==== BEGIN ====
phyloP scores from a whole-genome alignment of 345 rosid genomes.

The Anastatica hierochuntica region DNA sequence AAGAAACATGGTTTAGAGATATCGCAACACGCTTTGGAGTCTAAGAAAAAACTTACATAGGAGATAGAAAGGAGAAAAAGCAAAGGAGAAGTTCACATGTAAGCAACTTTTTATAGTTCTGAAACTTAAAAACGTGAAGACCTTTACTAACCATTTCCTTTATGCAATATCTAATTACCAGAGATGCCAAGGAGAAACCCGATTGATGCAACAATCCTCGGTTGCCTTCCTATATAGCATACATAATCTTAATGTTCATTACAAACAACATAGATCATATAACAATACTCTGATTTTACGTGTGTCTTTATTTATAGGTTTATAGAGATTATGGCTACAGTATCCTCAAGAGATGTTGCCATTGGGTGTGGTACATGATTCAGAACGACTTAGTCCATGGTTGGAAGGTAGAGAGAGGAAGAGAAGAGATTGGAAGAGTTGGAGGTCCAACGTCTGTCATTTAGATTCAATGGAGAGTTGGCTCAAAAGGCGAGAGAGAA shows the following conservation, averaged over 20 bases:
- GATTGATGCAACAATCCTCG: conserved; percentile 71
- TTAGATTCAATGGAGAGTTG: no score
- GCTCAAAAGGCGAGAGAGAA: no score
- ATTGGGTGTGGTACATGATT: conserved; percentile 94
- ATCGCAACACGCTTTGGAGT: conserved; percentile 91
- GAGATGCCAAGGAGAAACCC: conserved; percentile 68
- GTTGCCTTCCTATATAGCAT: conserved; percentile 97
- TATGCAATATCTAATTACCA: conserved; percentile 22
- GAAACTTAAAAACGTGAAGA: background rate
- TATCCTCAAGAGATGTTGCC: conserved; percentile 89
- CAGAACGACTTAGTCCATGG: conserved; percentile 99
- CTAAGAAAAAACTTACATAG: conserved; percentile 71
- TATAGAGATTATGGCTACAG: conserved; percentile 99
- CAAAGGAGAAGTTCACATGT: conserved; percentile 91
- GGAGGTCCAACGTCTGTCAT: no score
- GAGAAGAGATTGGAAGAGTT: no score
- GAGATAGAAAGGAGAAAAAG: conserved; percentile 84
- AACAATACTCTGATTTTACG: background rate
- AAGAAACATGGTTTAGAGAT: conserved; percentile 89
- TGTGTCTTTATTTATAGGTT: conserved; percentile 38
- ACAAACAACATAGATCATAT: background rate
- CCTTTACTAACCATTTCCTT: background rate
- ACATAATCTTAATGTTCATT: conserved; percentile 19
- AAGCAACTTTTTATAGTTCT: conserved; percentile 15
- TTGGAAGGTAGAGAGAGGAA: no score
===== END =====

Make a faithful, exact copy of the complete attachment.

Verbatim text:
phyloP scores from a whole-genome alignment of 345 rosid genomes.

The Anastatica hierochuntica region DNA sequence AAGAAACATGGTTTAGAGATATCGCAACACGCTTTGGAGTCTAAGAAAAAACTTACATAGGAGATAGAAAGGAGAAAAAGCAAAGGAGAAGTTCACATGTAAGCAACTTTTTATAGTTCTGAAACTTAAAAACGTGAAGACCTTTACTAACCATTTCCTTTATGCAATATCTAATTACCAGAGATGCCAAGGAGAAACCCGATTGATGCAACAATCCTCGGTTGCCTTCCTATATAGCATACATAATCTTAATGTTCATTACAAACAACATAGATCATATAACAATACTCTGATTTTACGTGTGTCTTTATTTATAGGTTTATAGAGATTATGGCTACAGTATCCTCAAGAGATGTTGCCATTGGGTGTGGTACATGATTCAGAACGACTTAGTCCATGGTTGGAAGGTAGAGAGAGGAAGAGAAGAGATTGGAAGAGTTGGAGGTCCAACGTCTGTCATTTAGATTCAATGGAGAGTTGGCTCAAAAGGCGAGAGAGAA shows the following conservation, averaged over 20 bases:
- GATTGATGCAACAATCCTCG: conserved; percentile 71
- TTAGATTCAATGGAGAGTTG: no score
- GCTCAAAAGGCGAGAGAGAA: no score
- ATTGGGTGTGGTACATGATT: conserved; percentile 94
- ATCGCAACACGCTTTGGAGT: conserved; percentile 91
- GAGATGCCAAGGAGAAACCC: conserved; percentile 68
- GTTGCCTTCCTATATAGCAT: conserved; percentile 97
- TATGCAATATCTAATTACCA: conserved; percentile 22
- GAAACTTAAAAACGTGAAGA: background rate
- TATCCTCAAGAGATGTTGCC: conserved; percentile 89
- CAGAACGACTTAGTCCATGG: conserved; percentile 99
- CTAAGAAAAAACTTACATAG: conserved; percentile 71
- TATAGAGATTATGGCTACAG: conserved; percentile 99
- CAAAGGAGAAGTTCACATGT: conserved; percentile 91
- GGAGGTCCAACGTCTGTCAT: no score
- GAGAAGAGATTGGAAGAGTT: no score
- GAGATAGAAAGGAGAAAAAG: conserved; percentile 84
- AACAATACTCTGATTTTACG: background rate
- AAGAAACATGGTTTAGAGAT: conserved; percentile 89
- TGTGTCTTTATTTATAGGTT: conserved; percentile 38
- ACAAACAACATAGATCATAT: background rate
- CCTTTACTAACCATTTCCTT: background rate
- ACATAATCTTAATGTTCATT: conserved; percentile 19
- AAGCAACTTTTTATAGTTCT: conserved; percentile 15
- TTGGAAGGTAGAGAGAGGAA: no score